Quote: "This is an extraordinary day," NASA Administrator Bill Nelson said in an agency livestream after Orion's return. "It's historic because we are now going back into space, into deep space, with a new generation."
It was exactly 50 years ago that astronauts on the last mission of NASA's Apollo program, Apollo 17, were the last people to walk on the moon. Artemis is the agency program to bring astronauts back to the moon with an eventual goal of pushing on to Mars, exploring deep space.
Who is involved: NASA is working with a variety of publicly traded companies on the Artemis missions. Boeing (BA) built the 212-foot rocket known as the Space Launch System. Lockheed Martin (LMT) made the Orion spacecraft that circled the moon. Aerojet Rocketdyne (AJRD) manufactured engines and high-pressure tanks for the SLS rocket and Orion spacecraft, while Northrop Grumman (NOC) built the boosters that helped to lift the rocket off the launchpad at Kennedy Space Center in Florida. (19 comments)
In Asia, Japan -0.2%. Hong Kong -2.2%. China -0.9%. India -0.1%.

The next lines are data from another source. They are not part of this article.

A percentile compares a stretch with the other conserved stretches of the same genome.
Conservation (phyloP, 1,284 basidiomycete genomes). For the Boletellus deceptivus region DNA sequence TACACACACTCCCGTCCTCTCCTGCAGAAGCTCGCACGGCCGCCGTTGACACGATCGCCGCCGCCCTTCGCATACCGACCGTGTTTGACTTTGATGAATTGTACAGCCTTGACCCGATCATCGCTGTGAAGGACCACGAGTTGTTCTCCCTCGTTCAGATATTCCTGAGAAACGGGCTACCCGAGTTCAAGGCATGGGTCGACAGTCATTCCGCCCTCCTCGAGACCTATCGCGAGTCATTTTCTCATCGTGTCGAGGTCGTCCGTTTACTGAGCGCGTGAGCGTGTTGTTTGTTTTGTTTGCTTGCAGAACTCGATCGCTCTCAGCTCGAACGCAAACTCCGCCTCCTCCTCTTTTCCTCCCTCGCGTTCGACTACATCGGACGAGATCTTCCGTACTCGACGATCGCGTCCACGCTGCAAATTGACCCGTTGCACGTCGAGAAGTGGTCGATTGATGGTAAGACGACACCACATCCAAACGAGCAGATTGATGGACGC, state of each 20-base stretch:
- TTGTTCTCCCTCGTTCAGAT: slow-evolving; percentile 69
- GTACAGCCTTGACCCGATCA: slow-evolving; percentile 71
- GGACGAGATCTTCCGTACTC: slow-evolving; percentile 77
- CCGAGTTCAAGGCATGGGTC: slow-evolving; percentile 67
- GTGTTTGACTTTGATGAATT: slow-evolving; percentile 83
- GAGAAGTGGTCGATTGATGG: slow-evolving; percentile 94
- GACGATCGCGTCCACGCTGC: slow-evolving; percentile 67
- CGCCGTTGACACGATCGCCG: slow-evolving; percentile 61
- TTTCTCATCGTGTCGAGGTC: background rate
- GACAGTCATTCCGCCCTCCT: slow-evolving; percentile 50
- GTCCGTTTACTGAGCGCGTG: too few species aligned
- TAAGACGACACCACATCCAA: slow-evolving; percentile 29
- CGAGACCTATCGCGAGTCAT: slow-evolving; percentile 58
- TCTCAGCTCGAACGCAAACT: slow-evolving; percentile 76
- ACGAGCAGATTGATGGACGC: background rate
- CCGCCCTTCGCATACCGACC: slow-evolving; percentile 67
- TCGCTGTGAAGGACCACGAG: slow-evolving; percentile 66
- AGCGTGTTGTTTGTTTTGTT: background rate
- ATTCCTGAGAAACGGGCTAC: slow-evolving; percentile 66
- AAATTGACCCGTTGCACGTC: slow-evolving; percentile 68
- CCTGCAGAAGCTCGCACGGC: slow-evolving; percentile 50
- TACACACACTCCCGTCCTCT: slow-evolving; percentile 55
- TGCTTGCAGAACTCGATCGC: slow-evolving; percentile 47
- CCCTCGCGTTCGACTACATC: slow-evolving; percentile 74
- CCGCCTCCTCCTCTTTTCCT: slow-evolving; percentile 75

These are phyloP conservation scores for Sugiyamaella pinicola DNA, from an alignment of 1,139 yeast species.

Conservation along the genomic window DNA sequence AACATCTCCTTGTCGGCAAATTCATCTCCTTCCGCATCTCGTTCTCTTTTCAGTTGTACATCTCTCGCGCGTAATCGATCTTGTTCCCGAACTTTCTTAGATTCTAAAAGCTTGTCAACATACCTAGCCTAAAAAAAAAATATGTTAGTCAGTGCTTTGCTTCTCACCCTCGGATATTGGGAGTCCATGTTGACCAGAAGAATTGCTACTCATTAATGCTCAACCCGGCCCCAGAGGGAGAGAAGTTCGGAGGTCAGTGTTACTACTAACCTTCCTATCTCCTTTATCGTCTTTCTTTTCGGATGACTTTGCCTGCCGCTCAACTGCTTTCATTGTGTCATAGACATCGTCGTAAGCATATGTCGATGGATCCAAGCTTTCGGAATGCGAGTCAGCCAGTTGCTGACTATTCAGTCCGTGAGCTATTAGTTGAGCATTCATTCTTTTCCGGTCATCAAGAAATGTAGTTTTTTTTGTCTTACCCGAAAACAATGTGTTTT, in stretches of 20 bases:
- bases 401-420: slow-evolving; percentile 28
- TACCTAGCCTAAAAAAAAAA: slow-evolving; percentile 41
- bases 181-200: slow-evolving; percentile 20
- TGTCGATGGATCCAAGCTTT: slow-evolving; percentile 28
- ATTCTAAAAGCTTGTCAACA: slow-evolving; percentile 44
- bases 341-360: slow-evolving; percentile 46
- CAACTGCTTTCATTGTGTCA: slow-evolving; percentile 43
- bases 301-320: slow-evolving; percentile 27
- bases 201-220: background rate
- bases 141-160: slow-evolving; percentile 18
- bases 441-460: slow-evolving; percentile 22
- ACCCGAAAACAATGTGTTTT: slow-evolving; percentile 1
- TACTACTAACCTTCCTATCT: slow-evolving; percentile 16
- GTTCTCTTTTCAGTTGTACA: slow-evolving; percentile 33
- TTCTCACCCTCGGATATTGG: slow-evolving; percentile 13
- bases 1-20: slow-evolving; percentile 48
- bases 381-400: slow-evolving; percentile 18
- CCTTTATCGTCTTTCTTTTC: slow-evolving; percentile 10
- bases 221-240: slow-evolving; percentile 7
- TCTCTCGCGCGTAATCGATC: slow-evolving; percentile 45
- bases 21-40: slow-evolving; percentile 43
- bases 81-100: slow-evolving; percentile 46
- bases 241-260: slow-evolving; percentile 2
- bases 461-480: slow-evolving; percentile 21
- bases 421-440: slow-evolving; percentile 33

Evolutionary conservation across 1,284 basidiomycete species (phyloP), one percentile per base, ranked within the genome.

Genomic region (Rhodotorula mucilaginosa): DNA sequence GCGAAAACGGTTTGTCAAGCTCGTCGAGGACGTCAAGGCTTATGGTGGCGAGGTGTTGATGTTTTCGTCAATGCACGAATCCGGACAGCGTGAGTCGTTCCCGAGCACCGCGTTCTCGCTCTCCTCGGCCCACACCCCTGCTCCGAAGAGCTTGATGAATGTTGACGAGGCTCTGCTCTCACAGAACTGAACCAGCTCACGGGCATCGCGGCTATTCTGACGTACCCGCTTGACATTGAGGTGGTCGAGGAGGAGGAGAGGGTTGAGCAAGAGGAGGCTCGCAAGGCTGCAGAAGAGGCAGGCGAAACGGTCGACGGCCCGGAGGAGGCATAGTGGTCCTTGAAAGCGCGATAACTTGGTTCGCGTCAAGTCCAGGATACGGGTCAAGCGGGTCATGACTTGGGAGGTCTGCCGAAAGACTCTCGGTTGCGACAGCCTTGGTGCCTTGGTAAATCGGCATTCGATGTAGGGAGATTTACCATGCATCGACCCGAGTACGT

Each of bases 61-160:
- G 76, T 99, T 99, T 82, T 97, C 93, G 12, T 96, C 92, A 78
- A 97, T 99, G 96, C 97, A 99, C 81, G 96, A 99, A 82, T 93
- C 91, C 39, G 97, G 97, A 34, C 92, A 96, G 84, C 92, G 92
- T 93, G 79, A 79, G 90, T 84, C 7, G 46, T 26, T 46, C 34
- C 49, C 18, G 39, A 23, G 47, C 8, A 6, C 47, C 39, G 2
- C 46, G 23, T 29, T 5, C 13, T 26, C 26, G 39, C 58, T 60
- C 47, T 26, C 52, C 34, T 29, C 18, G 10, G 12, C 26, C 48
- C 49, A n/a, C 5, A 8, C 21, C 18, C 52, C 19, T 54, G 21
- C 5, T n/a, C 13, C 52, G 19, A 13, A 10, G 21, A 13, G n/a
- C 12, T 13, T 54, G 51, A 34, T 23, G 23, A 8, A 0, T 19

In Europe, at midday, London -0.1%. Paris -0.1%. Frankfurt -0.2%.
Futures at 6:30, Dow +0.9%. S&P +1%. Nasdaq +1.2%. Crude -0.9% to $70.39. Gold -0.4% to $1803.70. Bitcoin -1% to $16,971.
Ten-year Treasury Yield -3 bps to 3.54%
Today's Economic Calendar
What else is happening...
Microsoft (MSFT) to acquire 4% stake in London Stock Exchange.
Rivian (RIVN) pausing talks with Mercedes-Benz on electric vans.
Carvana (CVNA) is a cautionary tale for zombie companies.
Albertsons (ACI) dividend on hold pending Washington state appeal.
Energy stocks hit as crude suffers biggest slide since April.
China, Saudi Arabia strengthen ties with big oil deals.
Home sales set to drop to lowest level since 2011 - Redfin.